Read about this bank executive-weekend teacher-blogger's obsession to make the perfect macaron.By: Liezl Yap
Try Trissa Lopez's recipe for Cashew Macarons with Vanilla Buttercream
During a trip to Paris a few years ago, banking executive and blogger Trissa Lopez drew up a list of things she wanted to accomplish in the immediate future. The list was short and sweet, but taking the top spot was something that she had been obsessed with for years: Makin the perfect macaron. "When I started making macarons, there was hardly any information about how to make them, so everything was trial and error—or, more appropriately, error and error!" She shares, "I was obsessed with making macarons to the point where I would attempt two or three batches a day, but still with no success. The failures just mademe want to try harder."
And try harder she did. Trissa left no stone unturned in her mission to make the perfect macaron, even attending a class in Paris taught in French, despite not being able to speak a word of the language. She purchased different books on the subject and used Google to translate the ones in French. It took a good long while, but after many tearful attempts, several books, and classes, Trissa finally achieved macaron success.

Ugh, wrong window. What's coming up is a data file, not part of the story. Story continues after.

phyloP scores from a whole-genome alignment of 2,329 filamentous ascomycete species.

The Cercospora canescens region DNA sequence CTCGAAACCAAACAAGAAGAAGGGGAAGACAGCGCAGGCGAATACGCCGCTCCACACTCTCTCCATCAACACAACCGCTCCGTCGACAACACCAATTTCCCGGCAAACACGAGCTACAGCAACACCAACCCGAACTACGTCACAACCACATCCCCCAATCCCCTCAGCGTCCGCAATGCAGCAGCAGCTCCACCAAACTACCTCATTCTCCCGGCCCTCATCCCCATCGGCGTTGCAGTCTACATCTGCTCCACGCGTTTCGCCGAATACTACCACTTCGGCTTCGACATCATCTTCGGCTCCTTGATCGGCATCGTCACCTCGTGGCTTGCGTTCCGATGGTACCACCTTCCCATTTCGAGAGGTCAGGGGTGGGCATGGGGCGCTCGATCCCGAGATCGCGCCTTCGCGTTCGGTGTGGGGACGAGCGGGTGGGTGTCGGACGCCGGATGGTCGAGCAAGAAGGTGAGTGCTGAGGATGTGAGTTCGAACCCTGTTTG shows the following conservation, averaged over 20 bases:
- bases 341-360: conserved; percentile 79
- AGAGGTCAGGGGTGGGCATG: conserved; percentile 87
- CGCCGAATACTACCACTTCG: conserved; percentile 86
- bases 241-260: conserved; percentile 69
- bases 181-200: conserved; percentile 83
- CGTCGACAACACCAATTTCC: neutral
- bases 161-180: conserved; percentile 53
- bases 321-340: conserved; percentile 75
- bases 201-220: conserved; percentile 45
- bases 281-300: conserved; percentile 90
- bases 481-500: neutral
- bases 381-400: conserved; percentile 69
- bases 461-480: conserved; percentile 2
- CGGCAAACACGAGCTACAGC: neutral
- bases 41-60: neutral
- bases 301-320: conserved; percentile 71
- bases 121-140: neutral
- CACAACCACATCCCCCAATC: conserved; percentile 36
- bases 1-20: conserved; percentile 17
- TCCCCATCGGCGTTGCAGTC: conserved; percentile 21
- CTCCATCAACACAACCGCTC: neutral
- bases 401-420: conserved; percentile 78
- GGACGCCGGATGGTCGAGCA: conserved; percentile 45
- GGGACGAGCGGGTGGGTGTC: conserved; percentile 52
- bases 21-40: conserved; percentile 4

After perfecting her macaron-making technique, Trissa wanted to pay it forward and share what she had learned. She decided to approach The Essential Ingredient, an Australian cookware shop with a cooking school arm, to ask about the possibility of teaching macaron classes there. "I didn't think they were going to say yes," she laughs. "When they asked me what qualifications I had, I said that I didn’t study cooking professionally, nor ever worked in a kitchen. The only reason I thought I was the most qualified to teach macarons was the number of times I had failed in making them. I told them that I could easily relate to people who were so desperate to make them but were too scared to because of the reputation macarons had." Today, Trissa has taught several weekend classes on macarons, getting a natural high from teaching students how to make the delicate French confections. "The thing I love most is when students send me pictures of macarons they have made or email me their success stories. It makes me proud to think that I taught them!"